More recent aftermarket accessories include the Maglula magazine loader (l.) and the looped Tandemkross Maverick (r.) bumper plate.
The checkerboard-textured grip has an unusual, but not uncomfortable, pie-wedge shape. It is contoured this way in order to accommodate this pistol's innovative, and relatively triangular, magazines. By making the magazine wider at the back, there is room for the rimmed portion of the cartridges to kick out a bit to the left and right sides for an impressive double-stacked capacity of 30 rounds of .22 WMR ammunition.
I'm a dyed-in-the-wool fan of Maglula brand magazine loaders which have been sparing shooting sports enthusiasts of post-range thumb pain for many years. Not too long ago, the company started offering a Lula loader for the PMR30 with a top-lever that presses rounds down into the magazine and a front lever which presses backwards to seat them into place. Once I got the hang of the two-lever rhythm, this Lula loader proved to be quick, comfortable and easy to use.
American ammunition manufactures, including Federal, Hornady, Speer and Winchester, now offer handgun-specific .22 WMR loads.
In regards to ammunition selection for the PMR30, there is room for experimentation to find out which loads work best in your pistol. But as a rule of thumb, I've found that jacketed bullets weighing 40 grains or 45 grains are the best place to start. As it turns out, these are also the two bullet weights most common used in .22 WMR loads configured specifically for handguns.
For this shooting range test, I settled into a bench rest with the Crimson Trace optic in place to shoot at a distance of 25 yards. This pistol operated reliably using a total of five in-house magazines, two of which were the old original models and three recently manufactured. The pistol experienced two failures to feed in the first 25 rounds fired. One was a bullet jammed up against the feed ramp and the other a spent cartridge case which did not clear the ejection port. After that, it was smooth sailing with all ammunition tested.
The PMR30 is soft shooting with a smooth, light trigger pull. Formal testing was conducted from a bench rest with handgun and rifle loads.
Formal accuracy testing included the Federal Premium Punch and Hornady Critical Defense personal protection loads with listed handgun velocities of 1,000-fps. The test set was rounded out with Remington’s Magnum Rimfire rifle cartridge which is proving to be a solid performer in semi-automatic handguns. It's listed with a long-gun velocity of 1,910 f.p.s.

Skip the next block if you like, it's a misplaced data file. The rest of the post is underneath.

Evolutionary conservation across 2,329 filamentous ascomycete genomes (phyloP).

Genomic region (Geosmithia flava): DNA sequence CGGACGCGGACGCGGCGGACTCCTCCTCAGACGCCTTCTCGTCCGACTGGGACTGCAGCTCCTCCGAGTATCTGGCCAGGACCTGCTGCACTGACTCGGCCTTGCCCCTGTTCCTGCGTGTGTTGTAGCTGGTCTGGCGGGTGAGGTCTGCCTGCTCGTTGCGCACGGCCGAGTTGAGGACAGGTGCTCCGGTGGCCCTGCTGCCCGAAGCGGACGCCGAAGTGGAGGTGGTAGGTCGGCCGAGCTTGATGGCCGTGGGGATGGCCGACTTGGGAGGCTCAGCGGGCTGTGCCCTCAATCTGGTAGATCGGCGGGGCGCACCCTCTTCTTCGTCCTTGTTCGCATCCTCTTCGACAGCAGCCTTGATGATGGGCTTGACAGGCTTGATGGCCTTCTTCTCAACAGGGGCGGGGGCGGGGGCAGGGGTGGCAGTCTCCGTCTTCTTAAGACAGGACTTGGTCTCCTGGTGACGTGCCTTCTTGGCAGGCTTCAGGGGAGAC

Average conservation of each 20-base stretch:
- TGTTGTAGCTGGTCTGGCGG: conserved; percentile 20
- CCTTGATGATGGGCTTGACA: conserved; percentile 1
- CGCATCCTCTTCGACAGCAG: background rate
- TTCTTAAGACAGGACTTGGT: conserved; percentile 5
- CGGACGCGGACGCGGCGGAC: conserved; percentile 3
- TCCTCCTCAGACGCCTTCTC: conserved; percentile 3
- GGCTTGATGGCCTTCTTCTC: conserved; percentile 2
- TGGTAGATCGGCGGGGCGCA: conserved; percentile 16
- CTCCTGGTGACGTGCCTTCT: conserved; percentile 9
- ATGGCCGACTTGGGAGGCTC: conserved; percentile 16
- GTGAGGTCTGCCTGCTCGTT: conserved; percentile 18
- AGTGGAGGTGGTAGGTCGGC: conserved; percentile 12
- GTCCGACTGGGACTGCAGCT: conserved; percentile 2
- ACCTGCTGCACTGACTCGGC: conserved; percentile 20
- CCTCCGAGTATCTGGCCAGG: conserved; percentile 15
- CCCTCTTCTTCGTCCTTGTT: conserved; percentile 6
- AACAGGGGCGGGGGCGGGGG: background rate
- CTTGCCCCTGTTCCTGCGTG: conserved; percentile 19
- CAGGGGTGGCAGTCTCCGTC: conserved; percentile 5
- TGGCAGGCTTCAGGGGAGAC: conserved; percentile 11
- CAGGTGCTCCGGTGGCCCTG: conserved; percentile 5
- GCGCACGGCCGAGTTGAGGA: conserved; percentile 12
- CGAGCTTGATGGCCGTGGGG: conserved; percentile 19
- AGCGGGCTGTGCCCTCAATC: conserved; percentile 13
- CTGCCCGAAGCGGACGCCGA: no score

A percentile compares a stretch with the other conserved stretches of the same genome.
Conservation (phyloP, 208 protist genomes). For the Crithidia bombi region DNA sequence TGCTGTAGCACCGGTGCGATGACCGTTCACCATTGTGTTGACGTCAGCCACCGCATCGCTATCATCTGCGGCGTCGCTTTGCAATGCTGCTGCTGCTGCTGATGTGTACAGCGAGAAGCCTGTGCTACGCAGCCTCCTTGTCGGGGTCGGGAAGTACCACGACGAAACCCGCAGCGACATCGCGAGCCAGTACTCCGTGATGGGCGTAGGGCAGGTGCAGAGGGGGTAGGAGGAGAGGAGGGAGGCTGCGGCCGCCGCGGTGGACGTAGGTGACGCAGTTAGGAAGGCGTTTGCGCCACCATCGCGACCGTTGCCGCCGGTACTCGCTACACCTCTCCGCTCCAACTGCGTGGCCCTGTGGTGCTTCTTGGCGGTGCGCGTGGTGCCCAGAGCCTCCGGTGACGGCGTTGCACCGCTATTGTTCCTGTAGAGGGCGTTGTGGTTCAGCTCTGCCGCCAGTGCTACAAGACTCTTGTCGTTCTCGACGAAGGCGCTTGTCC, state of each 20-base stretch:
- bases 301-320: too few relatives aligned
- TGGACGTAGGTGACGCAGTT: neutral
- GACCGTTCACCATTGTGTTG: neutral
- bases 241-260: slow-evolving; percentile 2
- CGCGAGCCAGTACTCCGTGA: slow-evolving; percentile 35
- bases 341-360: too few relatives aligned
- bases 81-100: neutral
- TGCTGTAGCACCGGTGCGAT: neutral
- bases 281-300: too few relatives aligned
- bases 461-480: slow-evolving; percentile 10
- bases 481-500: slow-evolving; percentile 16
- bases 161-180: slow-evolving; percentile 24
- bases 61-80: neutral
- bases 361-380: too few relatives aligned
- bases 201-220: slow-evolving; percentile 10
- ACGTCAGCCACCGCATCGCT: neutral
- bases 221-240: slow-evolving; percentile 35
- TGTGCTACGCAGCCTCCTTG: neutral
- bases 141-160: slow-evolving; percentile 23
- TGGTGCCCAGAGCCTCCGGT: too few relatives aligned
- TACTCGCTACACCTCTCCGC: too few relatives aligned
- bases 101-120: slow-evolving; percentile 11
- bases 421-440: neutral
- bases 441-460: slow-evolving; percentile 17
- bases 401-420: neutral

When fired from the PMR30, the two handgun loads picked up some speed while the rifle round slowed down a good bit. However, the Federal and Remington loads generated comparable bullet velocities. In most cases, I’m looking for handguns to knock out 3” to 3.5” groups at this distance when using iron sights. When using a red-dot optic I can shrink the groups by up to half an inch. The largest group of the test was 2.87”, which indicates the rig was out shooting the enthusiast running it. Here are range results:
Like some of George Kellgren's other polymer-frame pistol designs, including the P3AT (the inspiration for the Ruger LCP series) and the P11 (the first true 'Micro Nine' pistol), the PMR30 was ahead of its time. Now other gun makers are catching up to this polymer-framed rimfire. As of this writing, I've conducted evaluations of the three current production guns in this class, including the Walther, Smith & Wesson and KelTec offerings. Based on these tests, I feel comfortable saying that the KelTec can comfortably go toe-to-toe with these more recent models.
Hornady’s Critical Defense punched out the tightest five-shot group of 2.11”.
The PMR30's 15-year-old feature-set is right at home with what folks are looking for in cutting-edge, semi-automatic pistols these days. This includes the fiber-optic sights, optic-ready slide, the dustcover accessory rail and the still impressive 30+1 ammunition capacity. This pistol's smooth trigger pull and reliable operation sweeten the deal. At 15.6 ozs., it's lighter than the Smith & Wesson (22 ozs.) and the Walther (28 ozs.). And with a suggested retail price of $495, which translates to real-world prices closer to $400, the PMR30 pistol costs less as well. For more information, visit keltecweapons.com.
KelTec PMR30 Specifications
Manufacturer: KelTec Firearms
Action Type: hybrid blowback/locked-breech, hammer-fired, single-action, semi-automatic rimfire pistol
Chambering: .22 WMR
Receiver: 7075 aluminum
Frame: glass-reinforced nylon frame
Slide: 4140 steel, blued finish with polymer cover
Barrel: 4.3" 4140 steel, blued finish
Rifling: six-groove, 1:11" RH-twist
Magazine: 30-round detachable box
Sights: fixed; Hi-Viz, fiber-optic
Trigger: 3-lb., 2-oz. pull (as tested)
Width: 1.6" (grip)
Weight: 15.4 ozs. (unloaded)
Accessories: owner's manual, two magazines, foam-lined case, trigger lock